Bovine emergency response training

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During the Cattlemen’s College at next week’s Cattle Industry Convention in Nashville, producers,  veterinarians and first-responders will learn what it takes to plan and execute an effective response to emergencies such as traffic accidents involving cattle.   

Over fifty million head of domestic and imported cattle and calves are marketed and transported for breeding, feeding, and slaughter in the United States each year.  An estimated 400,000 head of livestock are on the road on any given day in the United States. As the number of livestock being transported via motor vehicle has increased, so has the number of accidents involving livestock. Currently in the United States, standard operating procedures for addressing accidents involving the transport of livestock do not exist.

The Bovine Emergency Response Plan (BERP) developed a framework for local emergency responders and law enforcement to more appropriately address accidents involving cattle transport vehicles.  The Plan includes standardized procedures, suggestions and materials for dispatchers and first responders in the areas of call assessment, scene arrival and assessment, scene containment and security, extraction of cattle from the trailer, relocation of cattle involved in the accident, mortality disposal, securing the wrecked transport vehicle (if needed), humane euthanasia of cattle, and debriefing.  

The Bovine Emergency Response course at Cattlemen’s College will provide agricultural and traditional responders with an introduction, some performance skills and understanding relative to some of the unique situations motor vehicle incidents with bovines can present. 

At the conclusion of the training the first responder will be able to:

  • Recognize some of the unique features of incidents where bovine or large animals are involved.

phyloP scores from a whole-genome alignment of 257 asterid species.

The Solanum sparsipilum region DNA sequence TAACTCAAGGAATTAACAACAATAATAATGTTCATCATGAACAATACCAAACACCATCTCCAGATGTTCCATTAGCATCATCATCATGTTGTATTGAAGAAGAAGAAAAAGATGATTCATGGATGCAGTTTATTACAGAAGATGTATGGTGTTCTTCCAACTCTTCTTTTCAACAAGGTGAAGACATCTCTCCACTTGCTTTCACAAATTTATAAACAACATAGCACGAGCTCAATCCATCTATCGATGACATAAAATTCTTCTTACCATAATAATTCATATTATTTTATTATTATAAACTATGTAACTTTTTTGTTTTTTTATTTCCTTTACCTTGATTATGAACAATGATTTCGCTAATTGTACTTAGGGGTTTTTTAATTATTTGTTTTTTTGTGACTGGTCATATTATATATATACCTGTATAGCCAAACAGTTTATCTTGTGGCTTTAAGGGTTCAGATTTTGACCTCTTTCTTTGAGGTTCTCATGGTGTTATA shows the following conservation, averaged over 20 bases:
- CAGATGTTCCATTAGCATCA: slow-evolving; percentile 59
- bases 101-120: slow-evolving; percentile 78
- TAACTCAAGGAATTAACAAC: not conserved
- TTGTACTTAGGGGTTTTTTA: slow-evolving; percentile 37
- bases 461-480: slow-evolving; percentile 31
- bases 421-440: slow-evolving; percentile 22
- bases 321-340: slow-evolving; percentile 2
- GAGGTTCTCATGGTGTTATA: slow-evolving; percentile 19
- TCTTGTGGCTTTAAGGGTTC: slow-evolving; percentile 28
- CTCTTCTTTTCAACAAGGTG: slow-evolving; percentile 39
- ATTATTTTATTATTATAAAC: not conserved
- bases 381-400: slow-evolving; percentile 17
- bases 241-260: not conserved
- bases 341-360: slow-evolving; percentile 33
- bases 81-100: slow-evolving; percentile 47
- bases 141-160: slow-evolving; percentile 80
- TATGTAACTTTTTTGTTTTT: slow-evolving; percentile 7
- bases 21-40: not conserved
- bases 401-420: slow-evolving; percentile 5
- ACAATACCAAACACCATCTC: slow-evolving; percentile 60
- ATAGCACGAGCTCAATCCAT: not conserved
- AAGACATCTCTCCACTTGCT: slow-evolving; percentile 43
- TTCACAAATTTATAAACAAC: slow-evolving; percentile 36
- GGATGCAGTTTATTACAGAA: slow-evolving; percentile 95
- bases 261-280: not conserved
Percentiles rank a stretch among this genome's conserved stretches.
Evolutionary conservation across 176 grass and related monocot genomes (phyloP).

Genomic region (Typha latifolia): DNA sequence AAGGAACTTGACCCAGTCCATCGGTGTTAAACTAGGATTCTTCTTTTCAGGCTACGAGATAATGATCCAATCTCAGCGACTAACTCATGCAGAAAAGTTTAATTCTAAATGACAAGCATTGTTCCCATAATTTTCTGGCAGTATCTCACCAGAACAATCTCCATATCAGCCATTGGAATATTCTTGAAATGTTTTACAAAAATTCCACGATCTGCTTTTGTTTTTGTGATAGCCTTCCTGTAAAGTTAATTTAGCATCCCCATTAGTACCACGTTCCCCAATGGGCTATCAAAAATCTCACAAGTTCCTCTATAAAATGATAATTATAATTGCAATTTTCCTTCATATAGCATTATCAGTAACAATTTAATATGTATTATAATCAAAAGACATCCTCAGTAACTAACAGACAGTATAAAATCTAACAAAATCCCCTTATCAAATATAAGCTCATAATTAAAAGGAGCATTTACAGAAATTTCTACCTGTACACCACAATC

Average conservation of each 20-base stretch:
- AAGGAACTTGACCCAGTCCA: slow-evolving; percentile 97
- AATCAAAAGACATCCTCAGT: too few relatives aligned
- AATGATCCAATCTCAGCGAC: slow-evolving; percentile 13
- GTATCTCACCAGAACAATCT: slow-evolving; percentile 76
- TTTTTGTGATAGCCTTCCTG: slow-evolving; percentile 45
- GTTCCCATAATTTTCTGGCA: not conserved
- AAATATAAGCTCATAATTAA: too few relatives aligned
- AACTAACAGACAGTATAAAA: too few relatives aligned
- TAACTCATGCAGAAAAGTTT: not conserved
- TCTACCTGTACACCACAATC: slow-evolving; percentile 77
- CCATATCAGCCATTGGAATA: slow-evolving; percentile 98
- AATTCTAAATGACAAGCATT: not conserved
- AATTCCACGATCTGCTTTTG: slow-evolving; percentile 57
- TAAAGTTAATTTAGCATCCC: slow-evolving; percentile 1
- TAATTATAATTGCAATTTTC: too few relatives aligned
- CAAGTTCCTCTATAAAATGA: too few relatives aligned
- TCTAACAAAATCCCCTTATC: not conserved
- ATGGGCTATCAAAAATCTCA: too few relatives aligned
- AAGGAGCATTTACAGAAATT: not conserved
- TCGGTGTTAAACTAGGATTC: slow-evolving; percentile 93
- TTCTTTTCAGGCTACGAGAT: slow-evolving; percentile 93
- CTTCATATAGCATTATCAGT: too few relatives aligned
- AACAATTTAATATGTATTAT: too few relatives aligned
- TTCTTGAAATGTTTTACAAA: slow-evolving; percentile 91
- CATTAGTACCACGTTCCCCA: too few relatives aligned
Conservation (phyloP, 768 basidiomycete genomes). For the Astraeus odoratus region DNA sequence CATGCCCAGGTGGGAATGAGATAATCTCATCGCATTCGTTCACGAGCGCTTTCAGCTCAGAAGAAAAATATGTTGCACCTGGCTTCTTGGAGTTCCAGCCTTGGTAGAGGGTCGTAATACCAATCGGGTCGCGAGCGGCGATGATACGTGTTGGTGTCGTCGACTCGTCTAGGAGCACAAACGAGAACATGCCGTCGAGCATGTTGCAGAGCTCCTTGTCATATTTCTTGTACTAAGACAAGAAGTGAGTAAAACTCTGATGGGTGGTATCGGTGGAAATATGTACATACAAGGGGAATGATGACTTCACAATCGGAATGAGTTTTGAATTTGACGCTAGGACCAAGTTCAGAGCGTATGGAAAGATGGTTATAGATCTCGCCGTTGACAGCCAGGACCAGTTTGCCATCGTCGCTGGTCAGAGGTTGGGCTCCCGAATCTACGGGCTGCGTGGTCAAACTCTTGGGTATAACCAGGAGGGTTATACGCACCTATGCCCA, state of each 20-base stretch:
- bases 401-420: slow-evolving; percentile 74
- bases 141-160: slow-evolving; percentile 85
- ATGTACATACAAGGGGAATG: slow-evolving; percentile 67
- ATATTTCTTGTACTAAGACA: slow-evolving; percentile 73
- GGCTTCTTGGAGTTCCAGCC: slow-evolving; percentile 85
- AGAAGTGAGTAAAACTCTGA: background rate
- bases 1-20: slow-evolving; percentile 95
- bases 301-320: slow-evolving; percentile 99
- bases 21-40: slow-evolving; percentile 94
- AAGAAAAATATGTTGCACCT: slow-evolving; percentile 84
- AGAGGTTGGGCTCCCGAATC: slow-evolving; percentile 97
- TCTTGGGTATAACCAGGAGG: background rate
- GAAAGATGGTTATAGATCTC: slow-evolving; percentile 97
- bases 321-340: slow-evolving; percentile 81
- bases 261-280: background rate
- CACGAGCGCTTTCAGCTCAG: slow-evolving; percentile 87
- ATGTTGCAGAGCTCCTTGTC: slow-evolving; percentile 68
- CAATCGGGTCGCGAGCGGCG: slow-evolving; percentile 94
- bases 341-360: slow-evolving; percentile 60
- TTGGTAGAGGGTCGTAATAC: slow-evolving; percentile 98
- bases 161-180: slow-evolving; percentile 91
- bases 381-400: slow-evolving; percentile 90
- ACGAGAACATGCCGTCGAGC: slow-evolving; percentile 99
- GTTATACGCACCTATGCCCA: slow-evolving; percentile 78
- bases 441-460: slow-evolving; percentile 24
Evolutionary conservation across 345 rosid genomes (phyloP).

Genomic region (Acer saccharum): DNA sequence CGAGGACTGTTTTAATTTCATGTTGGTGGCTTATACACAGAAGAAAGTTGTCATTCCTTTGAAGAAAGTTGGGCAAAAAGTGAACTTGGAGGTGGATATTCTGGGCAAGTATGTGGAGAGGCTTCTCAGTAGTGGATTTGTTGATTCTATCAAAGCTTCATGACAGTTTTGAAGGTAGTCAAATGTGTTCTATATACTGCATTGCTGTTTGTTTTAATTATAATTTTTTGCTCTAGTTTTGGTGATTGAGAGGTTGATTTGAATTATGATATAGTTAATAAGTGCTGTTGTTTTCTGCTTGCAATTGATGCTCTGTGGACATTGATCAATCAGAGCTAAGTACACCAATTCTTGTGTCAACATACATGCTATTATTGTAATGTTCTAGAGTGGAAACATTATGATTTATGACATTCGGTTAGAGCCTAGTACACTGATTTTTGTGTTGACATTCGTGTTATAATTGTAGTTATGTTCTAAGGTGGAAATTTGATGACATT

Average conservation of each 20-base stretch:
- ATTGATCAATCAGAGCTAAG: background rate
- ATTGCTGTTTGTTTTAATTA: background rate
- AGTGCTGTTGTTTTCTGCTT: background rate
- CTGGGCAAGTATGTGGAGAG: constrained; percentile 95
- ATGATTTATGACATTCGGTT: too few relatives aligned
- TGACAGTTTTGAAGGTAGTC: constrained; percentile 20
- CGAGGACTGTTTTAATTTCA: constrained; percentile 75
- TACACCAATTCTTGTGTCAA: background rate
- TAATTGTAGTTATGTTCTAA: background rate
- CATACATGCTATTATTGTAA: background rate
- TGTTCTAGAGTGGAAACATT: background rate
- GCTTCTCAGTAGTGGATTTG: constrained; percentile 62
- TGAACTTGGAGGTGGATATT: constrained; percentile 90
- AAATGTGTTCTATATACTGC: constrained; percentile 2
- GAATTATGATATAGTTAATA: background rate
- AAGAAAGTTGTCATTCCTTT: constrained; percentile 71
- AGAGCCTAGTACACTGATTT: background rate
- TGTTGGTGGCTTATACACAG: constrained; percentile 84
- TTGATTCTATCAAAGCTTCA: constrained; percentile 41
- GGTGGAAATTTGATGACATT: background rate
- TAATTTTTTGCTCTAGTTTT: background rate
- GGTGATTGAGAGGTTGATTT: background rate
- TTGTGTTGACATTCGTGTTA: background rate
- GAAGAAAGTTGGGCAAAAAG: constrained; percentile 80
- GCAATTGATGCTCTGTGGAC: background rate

• Recognizing hazards associated with incidents involving bovines and other large animals.
  • Understand biosecurity issues associated with livestock (zoonotic disease, Foreign Animal Disease (FAD), etc.)
  • Demonstrate understanding of animal behavior, animal care and welfare and animal handling techniques for bovines and other large animals.
  • Describe the various methods of proper animal restraint and humane euthanasia that may be used in emergencies involving bovines or other large animals.
  • Develop skills in creating containment strategies using existing structures, gates, panels etc. to restrict movement of cattle for triage, controlling loose animals, etc.
  • Extrication of live animals/mortality from damaged transporter.
  • Describe proper handling of mortality at scene and after.
  • Enhance understanding of descriptive terms relative to bovine livestock.
  • Understand the importance of debriefing following an incident involving bovines or other large animals.

The session will take place on Tuesday, Feb. 4, from 7:45 am to 5:00 pm at the Gaylord Opryland Conference Center, Ryman Ballroom (Level 0, Lower Level). A $50 registration fee covers a manual, certificate for successful completion of the coursework and lunch. Online registration is available through January 31.

For more information, contact David J. Workman with West Virginia Extension Service, at djworkman@mail.wvu.edu.



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